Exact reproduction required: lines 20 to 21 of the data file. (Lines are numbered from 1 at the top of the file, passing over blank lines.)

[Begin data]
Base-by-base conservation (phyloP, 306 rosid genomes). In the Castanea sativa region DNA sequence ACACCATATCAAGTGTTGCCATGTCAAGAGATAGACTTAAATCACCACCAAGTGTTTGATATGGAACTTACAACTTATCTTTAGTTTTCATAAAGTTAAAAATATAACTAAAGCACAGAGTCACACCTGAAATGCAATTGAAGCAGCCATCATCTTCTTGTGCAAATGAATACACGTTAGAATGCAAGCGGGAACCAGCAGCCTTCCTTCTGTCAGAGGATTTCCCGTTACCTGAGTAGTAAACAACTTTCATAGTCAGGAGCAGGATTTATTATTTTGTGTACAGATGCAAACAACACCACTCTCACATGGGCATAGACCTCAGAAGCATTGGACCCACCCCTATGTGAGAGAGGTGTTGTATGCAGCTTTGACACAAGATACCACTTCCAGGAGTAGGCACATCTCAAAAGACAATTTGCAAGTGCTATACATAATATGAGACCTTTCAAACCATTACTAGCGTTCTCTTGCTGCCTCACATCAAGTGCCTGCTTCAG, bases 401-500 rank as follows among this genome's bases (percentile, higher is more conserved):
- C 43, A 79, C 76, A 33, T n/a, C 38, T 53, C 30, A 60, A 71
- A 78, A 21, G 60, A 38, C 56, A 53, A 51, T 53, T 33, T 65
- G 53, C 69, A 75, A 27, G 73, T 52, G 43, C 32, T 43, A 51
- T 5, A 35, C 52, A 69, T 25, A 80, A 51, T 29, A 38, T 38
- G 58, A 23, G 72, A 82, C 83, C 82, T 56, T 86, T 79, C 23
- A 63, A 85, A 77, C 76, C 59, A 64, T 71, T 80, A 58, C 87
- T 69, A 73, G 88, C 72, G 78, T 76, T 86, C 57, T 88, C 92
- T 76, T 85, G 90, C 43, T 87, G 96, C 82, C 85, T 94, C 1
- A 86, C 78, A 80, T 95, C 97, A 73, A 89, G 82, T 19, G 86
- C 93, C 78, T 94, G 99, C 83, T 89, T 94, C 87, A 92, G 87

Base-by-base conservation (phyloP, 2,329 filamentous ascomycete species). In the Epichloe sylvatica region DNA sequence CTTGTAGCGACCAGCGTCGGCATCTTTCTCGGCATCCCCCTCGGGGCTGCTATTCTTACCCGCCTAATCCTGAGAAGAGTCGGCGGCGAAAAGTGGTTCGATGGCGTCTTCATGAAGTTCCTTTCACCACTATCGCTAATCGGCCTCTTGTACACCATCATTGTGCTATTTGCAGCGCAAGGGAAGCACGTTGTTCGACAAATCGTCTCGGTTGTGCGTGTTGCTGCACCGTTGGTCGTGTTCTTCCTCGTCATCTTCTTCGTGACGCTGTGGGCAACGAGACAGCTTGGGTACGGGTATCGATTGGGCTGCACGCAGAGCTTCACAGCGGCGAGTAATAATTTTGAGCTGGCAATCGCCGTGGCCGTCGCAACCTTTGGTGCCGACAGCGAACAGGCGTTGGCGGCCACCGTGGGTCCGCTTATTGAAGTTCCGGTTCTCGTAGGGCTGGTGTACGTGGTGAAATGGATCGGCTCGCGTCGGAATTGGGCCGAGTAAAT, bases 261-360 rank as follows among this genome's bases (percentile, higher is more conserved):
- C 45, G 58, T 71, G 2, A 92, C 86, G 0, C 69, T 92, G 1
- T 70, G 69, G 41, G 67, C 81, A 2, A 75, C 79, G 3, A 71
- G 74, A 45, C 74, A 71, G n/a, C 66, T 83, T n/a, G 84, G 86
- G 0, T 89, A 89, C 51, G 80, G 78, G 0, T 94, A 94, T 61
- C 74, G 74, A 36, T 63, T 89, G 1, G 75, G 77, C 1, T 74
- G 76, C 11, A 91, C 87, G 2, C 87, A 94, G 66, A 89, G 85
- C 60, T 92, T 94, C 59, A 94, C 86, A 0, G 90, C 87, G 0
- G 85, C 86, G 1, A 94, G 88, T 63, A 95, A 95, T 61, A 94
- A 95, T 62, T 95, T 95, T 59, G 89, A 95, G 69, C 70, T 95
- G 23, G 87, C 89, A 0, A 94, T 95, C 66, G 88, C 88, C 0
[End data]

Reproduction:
- G 85, C 86, G 1, A 94, G 88, T 63, A 95, A 95, T 61, A 94
- A 95, T 62, T 95, T 95, T 59, G 89, A 95, G 69, C 70, T 95